And a Sunday Telegraph investigation has established that the organisation supposedly responsible for vetting the most senior “revolving-door” appointments has not vetoed a single application in the last 15 years.
According to the annual reports of the Advisory Committee on Business Appointments (Acoba), it has considered 944 applications for private sector jobs by former top mandarins and ministers since 1996. Of these, 412 were approved with conditions, and 532 – 56 per cent – were approved unconditionally. None was rejected.
Among the most heavily criticised deals of recent years is that for the Royal Navy’s two new aircraft carriers, which will cost taxpayers more than £6 billion, even though one will be immediately mothballed and the other will carry no aircraft until 2020. At least four top military officers and ministers, including the heads of the Navy and the RAF, a former vice-chief of defence staff and the former minister for defence equipment, Ann Taylor, have since joined companies with an interest in the aircraft-carrier project. Their appointments were approved by Acoba.
Paul Flynn, a Labour MP who has campaigned on the issue, said: “Rather than crawling off in shame and going to live in a hut in the Hebrides, some of the people involved in this disaster are taking high office in the companies responsible. I am not suggesting misconduct by any individual here , but the prospect of retirement work is potentially corrupting.”
Acoba is chaired by the Conservative peer and former trade secretary Lord Lang, who himself has an extensive portfolio of business interests, including the chairmanship of Marsh & McLennan, a large business consultancy.
Lord Lang was one of the politicians secretly filmed by Channel 4’s Dispatches last year offering his services to a fake lobbying company set up by the programme, though he told them that he would not do any lobbying personally.
According to Mr Flynn, a member of the Commons’ public administration select committee, which conducts pre-appointment hearings into some public posts, the committee wanted to veto Lord Lang’s appointment to Acoba, and did not do so only because the appointment had already been announced.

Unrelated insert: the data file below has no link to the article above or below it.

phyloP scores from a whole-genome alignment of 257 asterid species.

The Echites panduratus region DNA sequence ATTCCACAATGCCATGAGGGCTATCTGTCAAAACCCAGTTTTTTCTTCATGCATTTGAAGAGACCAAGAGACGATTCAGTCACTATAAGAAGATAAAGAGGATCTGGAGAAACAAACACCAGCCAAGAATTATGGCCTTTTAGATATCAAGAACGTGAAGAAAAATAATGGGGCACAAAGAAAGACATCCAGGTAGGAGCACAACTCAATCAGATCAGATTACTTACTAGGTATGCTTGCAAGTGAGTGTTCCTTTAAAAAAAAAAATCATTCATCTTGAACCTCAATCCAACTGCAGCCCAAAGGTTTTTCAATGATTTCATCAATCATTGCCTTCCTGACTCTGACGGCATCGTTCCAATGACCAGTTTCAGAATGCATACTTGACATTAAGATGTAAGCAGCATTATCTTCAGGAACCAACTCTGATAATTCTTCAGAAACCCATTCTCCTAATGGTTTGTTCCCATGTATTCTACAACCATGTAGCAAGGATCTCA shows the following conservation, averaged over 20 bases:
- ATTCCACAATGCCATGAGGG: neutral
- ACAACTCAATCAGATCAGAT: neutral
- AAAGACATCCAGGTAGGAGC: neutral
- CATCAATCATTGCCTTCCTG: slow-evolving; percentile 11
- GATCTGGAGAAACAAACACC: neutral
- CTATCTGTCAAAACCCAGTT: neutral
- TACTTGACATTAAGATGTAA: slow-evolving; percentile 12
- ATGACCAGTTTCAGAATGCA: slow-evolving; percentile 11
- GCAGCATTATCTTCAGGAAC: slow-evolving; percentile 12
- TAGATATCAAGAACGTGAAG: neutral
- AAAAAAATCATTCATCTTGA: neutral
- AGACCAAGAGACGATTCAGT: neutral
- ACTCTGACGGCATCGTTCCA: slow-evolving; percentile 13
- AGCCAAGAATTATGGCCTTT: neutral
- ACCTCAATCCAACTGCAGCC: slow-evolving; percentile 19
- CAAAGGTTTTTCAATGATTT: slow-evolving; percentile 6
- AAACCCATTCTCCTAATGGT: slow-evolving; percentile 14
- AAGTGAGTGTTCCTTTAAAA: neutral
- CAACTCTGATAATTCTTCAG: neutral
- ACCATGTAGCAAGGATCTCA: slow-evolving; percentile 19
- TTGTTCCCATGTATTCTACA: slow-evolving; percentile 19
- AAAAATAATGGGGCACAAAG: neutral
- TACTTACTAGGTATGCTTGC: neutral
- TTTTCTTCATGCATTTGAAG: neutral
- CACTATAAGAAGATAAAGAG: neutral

When Lord Lang appeared before the committee earlier this year, he insisted that Acoba “works extraordinarily well”. The proportion of appointments it approves with conditions – such as that the appointee should not carry out any lobbying for a set period – has risen in recent years. However, Lord Lang admitted that Acoba has “no powers either to police or enforce” its conditions.
The Sunday Telegraph has also established that seven former ministers and top civil servants this year alone did not bother to approach Acoba for approval before taking up private-sector jobs, even though they are obliged to do so. Acoba retrospectively approved six of the jobs, declined to consider the seventh, and took no action other than noting its “concern” on its website. The seven jobs represent a quarter of the cases considered by Acoba so far this year.
Among other cases approved by Acoba in the past 18 months is that of John Suffolk, who has moved from the highly sensitive post of chief information officer at the Cabinet Office to global cybersecurity officer for Huawei, a Chinese company accused by the Pentagon of having “close ties” to China’s military.